Carl Czerny

Portrait of Carl Czerny

Carl Czerny was an Austrian composer, teacher, and pianist of Czech origin whose music spanned the late Classical and early Romantic eras. He was one of Beethoven’s  best-known pupils. He was born on 21st February 1791 in Vienna, Austria and died there on 15th July 1857 aged 66.

Major Works

He wrote over one thousand pieces including symphonies, concertos and chamber music but is best known now for his etudes such as “The School of Velocity” and “The Art of Finger Dexterity”
“On the Proper performance of all Beethoven’s Works for Piano” (1846).

Biography Timeline

Carl Czerny was born on 21st February 1781 in Leopoldstadt, Vienna, Austria. His father Wenzel, was an oboist, organist and pianist of Czech origin. His mother was Moravian. He was taught the piano by his father.

1781: His father gets a job as a piano teacher at a Polish manor and the family move to Poland.

1788: He begins composing at age seven. 

1795: His family return to Vienna due to the Third Partition of Poland. 

1796: He begins teaching the piano aged fifteen in Vienna. He taches up to twelve lessons a day in the homes of the nobility.

1800: He makes his first public performance playing Mozart’s Piano Concerto No 24 in C Minor.

1801: The Czech musician Wenzel Krumpholz presents Czerny at the home of Ludwig van Beethoven where he plays the “Pathetique” Sonata. Beethoven is greatly impressed with the boy and takes him on as his pupil. Besides the master he is influenced by the work of Muzio Clemenzi and Johann Nepomuk Hummel.

1804: He has his last lesson with Beethoven but is asked to play his music at Prince Lichnowsky’s palace every week. 

1806: Beethoven personally selects Czerny to play the premiere of his Piano Concerto No.1.

1812: Aged just twenty-one he plays the Vienna premiere of Beethoven’s Piano Concerto No 5 “The Emperor” in February.

1819: Franz Liszt’s father brings his son for lessons and he becomes Czerny’s most famous pupil. He is later to introduce the music of Czerny at his Paris recitals.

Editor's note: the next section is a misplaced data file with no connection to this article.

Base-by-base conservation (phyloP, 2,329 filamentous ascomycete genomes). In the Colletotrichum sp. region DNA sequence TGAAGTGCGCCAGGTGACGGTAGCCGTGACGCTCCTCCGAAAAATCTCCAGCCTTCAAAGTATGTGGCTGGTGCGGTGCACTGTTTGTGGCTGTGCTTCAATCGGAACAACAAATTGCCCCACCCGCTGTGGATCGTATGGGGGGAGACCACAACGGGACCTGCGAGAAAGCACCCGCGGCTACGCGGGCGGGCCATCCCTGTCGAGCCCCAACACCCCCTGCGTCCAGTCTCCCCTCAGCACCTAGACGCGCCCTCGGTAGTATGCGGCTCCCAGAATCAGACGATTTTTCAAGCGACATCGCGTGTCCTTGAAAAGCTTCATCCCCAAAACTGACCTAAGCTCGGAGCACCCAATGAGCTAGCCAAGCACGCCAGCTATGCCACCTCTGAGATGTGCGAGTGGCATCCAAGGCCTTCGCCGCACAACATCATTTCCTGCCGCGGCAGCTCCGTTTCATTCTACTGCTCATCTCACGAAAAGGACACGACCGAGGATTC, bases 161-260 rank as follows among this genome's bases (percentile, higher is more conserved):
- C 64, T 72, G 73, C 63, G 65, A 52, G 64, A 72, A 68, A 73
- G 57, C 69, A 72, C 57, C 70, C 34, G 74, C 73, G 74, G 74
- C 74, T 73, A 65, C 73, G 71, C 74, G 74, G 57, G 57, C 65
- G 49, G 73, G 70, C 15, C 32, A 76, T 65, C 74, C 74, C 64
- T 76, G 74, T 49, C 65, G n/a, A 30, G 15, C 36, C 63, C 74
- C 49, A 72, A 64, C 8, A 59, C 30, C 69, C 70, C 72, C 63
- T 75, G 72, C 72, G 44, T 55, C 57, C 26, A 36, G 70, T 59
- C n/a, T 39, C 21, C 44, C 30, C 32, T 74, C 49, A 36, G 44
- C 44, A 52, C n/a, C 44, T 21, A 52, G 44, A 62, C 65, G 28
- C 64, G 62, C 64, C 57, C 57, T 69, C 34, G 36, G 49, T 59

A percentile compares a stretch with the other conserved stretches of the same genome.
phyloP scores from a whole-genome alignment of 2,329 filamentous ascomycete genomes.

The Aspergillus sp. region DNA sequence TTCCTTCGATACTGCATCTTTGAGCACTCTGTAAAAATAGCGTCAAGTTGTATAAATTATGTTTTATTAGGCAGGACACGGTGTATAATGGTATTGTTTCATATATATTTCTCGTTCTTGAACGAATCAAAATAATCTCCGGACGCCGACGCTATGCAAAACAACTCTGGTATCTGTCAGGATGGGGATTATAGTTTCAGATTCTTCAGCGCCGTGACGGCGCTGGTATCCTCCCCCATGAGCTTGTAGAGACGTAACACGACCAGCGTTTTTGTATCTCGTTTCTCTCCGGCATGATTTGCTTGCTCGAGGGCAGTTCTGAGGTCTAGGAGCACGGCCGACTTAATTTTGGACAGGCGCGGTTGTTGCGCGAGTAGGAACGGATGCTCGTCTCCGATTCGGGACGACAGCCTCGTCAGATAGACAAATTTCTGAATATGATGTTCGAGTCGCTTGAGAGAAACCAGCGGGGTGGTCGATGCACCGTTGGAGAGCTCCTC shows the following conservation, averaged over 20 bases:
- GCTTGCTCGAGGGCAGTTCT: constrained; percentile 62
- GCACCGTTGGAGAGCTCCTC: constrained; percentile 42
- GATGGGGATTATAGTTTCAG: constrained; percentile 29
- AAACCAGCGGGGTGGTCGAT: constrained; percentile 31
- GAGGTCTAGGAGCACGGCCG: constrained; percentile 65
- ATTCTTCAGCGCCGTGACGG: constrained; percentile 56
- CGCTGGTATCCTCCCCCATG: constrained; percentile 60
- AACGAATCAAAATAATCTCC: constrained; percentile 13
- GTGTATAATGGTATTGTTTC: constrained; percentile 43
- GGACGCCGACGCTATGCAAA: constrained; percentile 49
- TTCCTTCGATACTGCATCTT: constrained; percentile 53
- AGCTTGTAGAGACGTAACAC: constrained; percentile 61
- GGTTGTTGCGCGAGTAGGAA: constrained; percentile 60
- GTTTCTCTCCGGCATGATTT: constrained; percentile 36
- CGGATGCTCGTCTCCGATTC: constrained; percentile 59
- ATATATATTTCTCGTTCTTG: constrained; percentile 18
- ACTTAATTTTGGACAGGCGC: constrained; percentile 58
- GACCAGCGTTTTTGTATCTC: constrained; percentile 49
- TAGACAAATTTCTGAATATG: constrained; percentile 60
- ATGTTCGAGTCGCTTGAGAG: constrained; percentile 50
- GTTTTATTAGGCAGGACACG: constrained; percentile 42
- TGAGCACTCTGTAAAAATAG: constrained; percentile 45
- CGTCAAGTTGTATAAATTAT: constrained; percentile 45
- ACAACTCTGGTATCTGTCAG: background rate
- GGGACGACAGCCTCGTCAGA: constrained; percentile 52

1823: On 13th April shortly before Liszt’s last concert of the season Czerny introduces him to Beethoven who is impressed with his performance.

1837: He visits France with the assistance of Liszt. He hardly leaves Vienna except for other short trips to Italy and England. He is a contributor to the compendium set of variations for piano, called the “Hexameron”.

1840: From now on he devotes himself to composition. His complete works run to over one thousand pieces. These include not only piano music such as études, nocturnes and sonatas but also choral music, symphonies, concertos, and a wide variety of chamber music. He becomes largely known for his piano studies such as “The School of Velocity”, “The Art of Finger Dexterity” and the “School of the Left Hand”. He edits his edition of the Sonatas of Domenico Scarlatti.

1842: He publishes his autobiography “Erinnerungen aus Meinem Leben” (Memories from My Life).

1846: He publishes “On the Proper Performance of all Beethoven’s Works for Piano”.

1852: Franz Liszt dedicates his “Etudes d’Execution Transcendente” to Czerny.

Carl Czerny died unmarried and childless on 15th July 1857 in Vienna, Austria. His fortune went to several charities including those for the deaf and his works were sent to the Society of Friends of Music in Vienna. He was buried in the Zentralfriedhof (Central Cemetery) in the city.